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News Article

COVID-19 or Not, the Show Must Go On

By Alejandro Salas | Tue, 04/14/2020 - 11:47

The music business has lost part of its voice. Many industries have been hit by the COVID-19 outbreak, but among the first ones that felt the blow was the entertainment sector. Governments across the world urged citizens to avoid crowded places to stop the virus from spreading and what is a concert if not a gathering of people all scrambling to see their favorite artist. Long-awaited events, concerts and festivals have been cancelled or postponed without a clear date of return. According to Viberate and its tracking website SickFestivals, over 300 festivals have been silenced so far, including Coachella, Glastonbury, Tomorrowland Winter and Lollapalooza in both Brazil and Argentina.

The Music Industry Research Association and the Princeton University Survey Research Center, in partnership with MusiCares, released a study based on a survey of 1,227 musicians in the US that shows that the most common source of income for musicians is live performances. Without any events allowed, the livelihood of many artists is now threatened. “I think people often only see the glamorous side of the music business, forgetting that musicians, studios and engineers usually live at the bottom of the supply chain and are often living hand-to-mouth,” said Olga FitzRoy, Executive Director of the UK’s Music Producers Guild in an interview with Forbes. “Musicians – whether they work in theatre, teaching, orchestras or gig-playing – will feel the full financial force of this global disaster,” Horace Trubridge, General Secretary of the UK’s Musicians’ Union, told Forbes.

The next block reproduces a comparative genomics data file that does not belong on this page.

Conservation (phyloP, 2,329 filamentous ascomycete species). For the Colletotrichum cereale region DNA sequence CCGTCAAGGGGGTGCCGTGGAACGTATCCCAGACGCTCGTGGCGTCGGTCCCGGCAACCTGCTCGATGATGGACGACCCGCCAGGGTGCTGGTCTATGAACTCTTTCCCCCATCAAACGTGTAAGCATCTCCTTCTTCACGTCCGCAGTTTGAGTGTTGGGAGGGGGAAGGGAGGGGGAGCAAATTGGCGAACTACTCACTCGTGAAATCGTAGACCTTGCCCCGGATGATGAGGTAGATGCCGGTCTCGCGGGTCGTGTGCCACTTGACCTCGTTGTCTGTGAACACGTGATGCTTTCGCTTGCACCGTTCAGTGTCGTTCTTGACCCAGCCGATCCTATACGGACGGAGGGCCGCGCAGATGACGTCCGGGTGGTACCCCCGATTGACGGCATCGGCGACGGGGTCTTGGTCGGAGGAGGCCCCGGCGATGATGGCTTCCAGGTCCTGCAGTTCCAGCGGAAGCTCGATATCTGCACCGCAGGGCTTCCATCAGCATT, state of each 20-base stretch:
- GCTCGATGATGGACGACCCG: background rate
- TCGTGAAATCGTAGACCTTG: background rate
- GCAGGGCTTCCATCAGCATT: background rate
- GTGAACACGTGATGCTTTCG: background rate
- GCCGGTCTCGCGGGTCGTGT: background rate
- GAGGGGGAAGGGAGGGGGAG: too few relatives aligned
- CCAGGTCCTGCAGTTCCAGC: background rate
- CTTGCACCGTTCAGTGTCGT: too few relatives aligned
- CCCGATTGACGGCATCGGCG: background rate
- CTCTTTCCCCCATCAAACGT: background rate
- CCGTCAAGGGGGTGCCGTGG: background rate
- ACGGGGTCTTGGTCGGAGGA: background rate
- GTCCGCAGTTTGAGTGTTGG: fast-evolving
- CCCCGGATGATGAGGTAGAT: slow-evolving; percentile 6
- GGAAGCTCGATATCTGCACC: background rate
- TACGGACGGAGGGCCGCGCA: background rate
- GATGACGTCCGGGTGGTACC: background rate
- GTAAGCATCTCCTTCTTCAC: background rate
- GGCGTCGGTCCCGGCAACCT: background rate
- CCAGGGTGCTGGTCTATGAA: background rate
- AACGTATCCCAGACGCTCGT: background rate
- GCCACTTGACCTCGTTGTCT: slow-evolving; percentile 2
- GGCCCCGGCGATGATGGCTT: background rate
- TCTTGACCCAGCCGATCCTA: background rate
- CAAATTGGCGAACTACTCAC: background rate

Artists are not alone in this mess, it seems. Various companies involved in the music business are creating funds to help musicians that are normally living paycheck to paycheck. Sony, for example, launched a US$100 million COVID-19 relief fund with three main goals: “assistance for those individuals engaged in frontline medical and first responder efforts to fight the virus, support for children and educators who must now work remotely and support for members of the creative community in the entertainment industry, which has been greatly impacted by the spread of the virus,” according to the company’s release. Universal Music Group (UMG), on the other hand, implemented measures "such as interest-free royalty advances and fee waivers," according to the company's website. UMG is also providing financial support to initiatives such as the MusiCares’ COVID-19 Relief Fund and Help Musicians UK and is helping artists find other ways to reach their audience.

Spotify, meanwhile, launched the Spotify COVID-19 Music Relief project, which helps artists find financial relief through organizations like MusiCares, PRS Foundation and Help Musicians, plus offering a contribution of up to US$10 million that will match any donations that are made via the Spotify COVID-19 Music Relief. The company is also working on a new feature that will allow artists to direct listeners to their own fundraising platforms, so they can receive direct donations more easily. Apple is also making a US$59 million advance fund for independent labels and distributors, which the company hopes will be used to pay artists and maintain operations.